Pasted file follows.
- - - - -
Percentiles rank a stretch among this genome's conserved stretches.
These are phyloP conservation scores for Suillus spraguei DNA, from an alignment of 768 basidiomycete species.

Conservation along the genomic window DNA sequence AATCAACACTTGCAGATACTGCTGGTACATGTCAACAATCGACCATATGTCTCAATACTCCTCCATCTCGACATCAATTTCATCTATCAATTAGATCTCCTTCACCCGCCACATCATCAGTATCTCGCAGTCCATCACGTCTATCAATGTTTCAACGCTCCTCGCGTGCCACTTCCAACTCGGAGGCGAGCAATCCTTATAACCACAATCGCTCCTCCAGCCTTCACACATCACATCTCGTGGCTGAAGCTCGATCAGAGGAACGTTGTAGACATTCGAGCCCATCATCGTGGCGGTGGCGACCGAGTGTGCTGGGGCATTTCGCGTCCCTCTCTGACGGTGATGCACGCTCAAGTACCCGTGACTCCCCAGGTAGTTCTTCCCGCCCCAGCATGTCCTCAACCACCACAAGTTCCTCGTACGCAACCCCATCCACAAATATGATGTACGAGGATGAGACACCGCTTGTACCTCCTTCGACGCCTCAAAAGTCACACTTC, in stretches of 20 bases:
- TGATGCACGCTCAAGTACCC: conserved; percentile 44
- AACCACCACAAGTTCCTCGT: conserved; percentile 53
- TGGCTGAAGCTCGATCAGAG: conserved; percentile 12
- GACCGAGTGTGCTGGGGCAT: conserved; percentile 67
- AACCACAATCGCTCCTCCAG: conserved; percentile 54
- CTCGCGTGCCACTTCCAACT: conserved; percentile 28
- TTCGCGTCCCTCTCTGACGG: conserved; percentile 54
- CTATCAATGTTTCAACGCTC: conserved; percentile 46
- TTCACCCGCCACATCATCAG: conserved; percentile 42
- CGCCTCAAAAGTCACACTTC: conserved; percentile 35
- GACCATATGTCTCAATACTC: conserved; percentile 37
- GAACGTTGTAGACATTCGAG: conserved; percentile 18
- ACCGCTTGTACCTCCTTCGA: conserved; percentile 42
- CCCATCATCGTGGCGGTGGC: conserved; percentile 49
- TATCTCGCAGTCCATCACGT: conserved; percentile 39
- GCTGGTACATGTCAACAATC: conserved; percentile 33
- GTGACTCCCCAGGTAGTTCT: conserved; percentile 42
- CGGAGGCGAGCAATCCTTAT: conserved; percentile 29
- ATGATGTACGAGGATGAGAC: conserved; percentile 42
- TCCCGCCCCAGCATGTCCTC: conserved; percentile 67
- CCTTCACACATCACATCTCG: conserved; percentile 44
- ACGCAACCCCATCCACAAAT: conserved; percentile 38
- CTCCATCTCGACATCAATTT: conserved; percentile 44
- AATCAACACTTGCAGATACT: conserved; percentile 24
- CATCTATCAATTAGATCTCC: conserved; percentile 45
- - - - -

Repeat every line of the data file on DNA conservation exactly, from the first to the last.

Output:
Percentiles rank a stretch among this genome's conserved stretches.
These are phyloP conservation scores for Suillus spraguei DNA, from an alignment of 768 basidiomycete species.

Conservation along the genomic window DNA sequence AATCAACACTTGCAGATACTGCTGGTACATGTCAACAATCGACCATATGTCTCAATACTCCTCCATCTCGACATCAATTTCATCTATCAATTAGATCTCCTTCACCCGCCACATCATCAGTATCTCGCAGTCCATCACGTCTATCAATGTTTCAACGCTCCTCGCGTGCCACTTCCAACTCGGAGGCGAGCAATCCTTATAACCACAATCGCTCCTCCAGCCTTCACACATCACATCTCGTGGCTGAAGCTCGATCAGAGGAACGTTGTAGACATTCGAGCCCATCATCGTGGCGGTGGCGACCGAGTGTGCTGGGGCATTTCGCGTCCCTCTCTGACGGTGATGCACGCTCAAGTACCCGTGACTCCCCAGGTAGTTCTTCCCGCCCCAGCATGTCCTCAACCACCACAAGTTCCTCGTACGCAACCCCATCCACAAATATGATGTACGAGGATGAGACACCGCTTGTACCTCCTTCGACGCCTCAAAAGTCACACTTC, in stretches of 20 bases:
- TGATGCACGCTCAAGTACCC: conserved; percentile 44
- AACCACCACAAGTTCCTCGT: conserved; percentile 53
- TGGCTGAAGCTCGATCAGAG: conserved; percentile 12
- GACCGAGTGTGCTGGGGCAT: conserved; percentile 67
- AACCACAATCGCTCCTCCAG: conserved; percentile 54
- CTCGCGTGCCACTTCCAACT: conserved; percentile 28
- TTCGCGTCCCTCTCTGACGG: conserved; percentile 54
- CTATCAATGTTTCAACGCTC: conserved; percentile 46
- TTCACCCGCCACATCATCAG: conserved; percentile 42
- CGCCTCAAAAGTCACACTTC: conserved; percentile 35
- GACCATATGTCTCAATACTC: conserved; percentile 37
- GAACGTTGTAGACATTCGAG: conserved; percentile 18
- ACCGCTTGTACCTCCTTCGA: conserved; percentile 42
- CCCATCATCGTGGCGGTGGC: conserved; percentile 49
- TATCTCGCAGTCCATCACGT: conserved; percentile 39
- GCTGGTACATGTCAACAATC: conserved; percentile 33
- GTGACTCCCCAGGTAGTTCT: conserved; percentile 42
- CGGAGGCGAGCAATCCTTAT: conserved; percentile 29
- ATGATGTACGAGGATGAGAC: conserved; percentile 42
- TCCCGCCCCAGCATGTCCTC: conserved; percentile 67
- CCTTCACACATCACATCTCG: conserved; percentile 44
- ACGCAACCCCATCCACAAAT: conserved; percentile 38
- CTCCATCTCGACATCAATTT: conserved; percentile 44
- AATCAACACTTGCAGATACT: conserved; percentile 24
- CATCTATCAATTAGATCTCC: conserved; percentile 45